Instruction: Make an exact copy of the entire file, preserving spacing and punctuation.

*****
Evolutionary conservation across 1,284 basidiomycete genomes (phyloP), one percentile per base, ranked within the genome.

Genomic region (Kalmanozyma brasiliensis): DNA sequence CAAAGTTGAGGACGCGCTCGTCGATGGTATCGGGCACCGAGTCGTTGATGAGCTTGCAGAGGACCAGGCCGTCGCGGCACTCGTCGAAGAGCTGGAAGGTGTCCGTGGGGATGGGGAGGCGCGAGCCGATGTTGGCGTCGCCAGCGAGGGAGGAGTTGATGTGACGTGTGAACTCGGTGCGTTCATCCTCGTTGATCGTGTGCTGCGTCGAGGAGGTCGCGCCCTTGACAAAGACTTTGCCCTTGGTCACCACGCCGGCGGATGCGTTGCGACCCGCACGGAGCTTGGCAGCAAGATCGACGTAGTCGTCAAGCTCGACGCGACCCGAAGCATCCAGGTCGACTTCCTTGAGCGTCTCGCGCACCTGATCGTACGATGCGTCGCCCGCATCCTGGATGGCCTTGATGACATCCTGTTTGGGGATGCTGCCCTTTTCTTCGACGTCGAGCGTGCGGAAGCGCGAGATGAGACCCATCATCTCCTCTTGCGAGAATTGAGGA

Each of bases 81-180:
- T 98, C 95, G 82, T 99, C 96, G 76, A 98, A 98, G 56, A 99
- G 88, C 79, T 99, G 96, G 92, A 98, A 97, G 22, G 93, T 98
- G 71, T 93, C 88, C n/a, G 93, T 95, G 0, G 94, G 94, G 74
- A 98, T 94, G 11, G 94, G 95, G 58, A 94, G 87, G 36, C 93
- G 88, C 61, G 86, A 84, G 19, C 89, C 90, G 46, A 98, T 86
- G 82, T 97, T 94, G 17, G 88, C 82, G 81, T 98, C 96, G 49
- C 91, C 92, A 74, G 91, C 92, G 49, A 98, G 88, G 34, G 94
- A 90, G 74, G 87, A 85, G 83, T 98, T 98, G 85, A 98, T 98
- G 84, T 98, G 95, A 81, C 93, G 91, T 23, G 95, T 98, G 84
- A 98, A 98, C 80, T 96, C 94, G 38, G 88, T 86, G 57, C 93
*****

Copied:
Evolutionary conservation across 1,284 basidiomycete genomes (phyloP), one percentile per base, ranked within the genome.

Genomic region (Kalmanozyma brasiliensis): DNA sequence CAAAGTTGAGGACGCGCTCGTCGATGGTATCGGGCACCGAGTCGTTGATGAGCTTGCAGAGGACCAGGCCGTCGCGGCACTCGTCGAAGAGCTGGAAGGTGTCCGTGGGGATGGGGAGGCGCGAGCCGATGTTGGCGTCGCCAGCGAGGGAGGAGTTGATGTGACGTGTGAACTCGGTGCGTTCATCCTCGTTGATCGTGTGCTGCGTCGAGGAGGTCGCGCCCTTGACAAAGACTTTGCCCTTGGTCACCACGCCGGCGGATGCGTTGCGACCCGCACGGAGCTTGGCAGCAAGATCGACGTAGTCGTCAAGCTCGACGCGACCCGAAGCATCCAGGTCGACTTCCTTGAGCGTCTCGCGCACCTGATCGTACGATGCGTCGCCCGCATCCTGGATGGCCTTGATGACATCCTGTTTGGGGATGCTGCCCTTTTCTTCGACGTCGAGCGTGCGGAAGCGCGAGATGAGACCCATCATCTCCTCTTGCGAGAATTGAGGA

Each of bases 81-180:
- T 98, C 95, G 82, T 99, C 96, G 76, A 98, A 98, G 56, A 99
- G 88, C 79, T 99, G 96, G 92, A 98, A 97, G 22, G 93, T 98
- G 71, T 93, C 88, C n/a, G 93, T 95, G 0, G 94, G 94, G 74
- A 98, T 94, G 11, G 94, G 95, G 58, A 94, G 87, G 36, C 93
- G 88, C 61, G 86, A 84, G 19, C 89, C 90, G 46, A 98, T 86
- G 82, T 97, T 94, G 17, G 88, C 82, G 81, T 98, C 96, G 49
- C 91, C 92, A 74, G 91, C 92, G 49, A 98, G 88, G 34, G 94
- A 90, G 74, G 87, A 85, G 83, T 98, T 98, G 85, A 98, T 98
- G 84, T 98, G 95, A 81, C 93, G 91, T 23, G 95, T 98, G 84
- A 98, A 98, C 80, T 96, C 94, G 38, G 88, T 86, G 57, C 93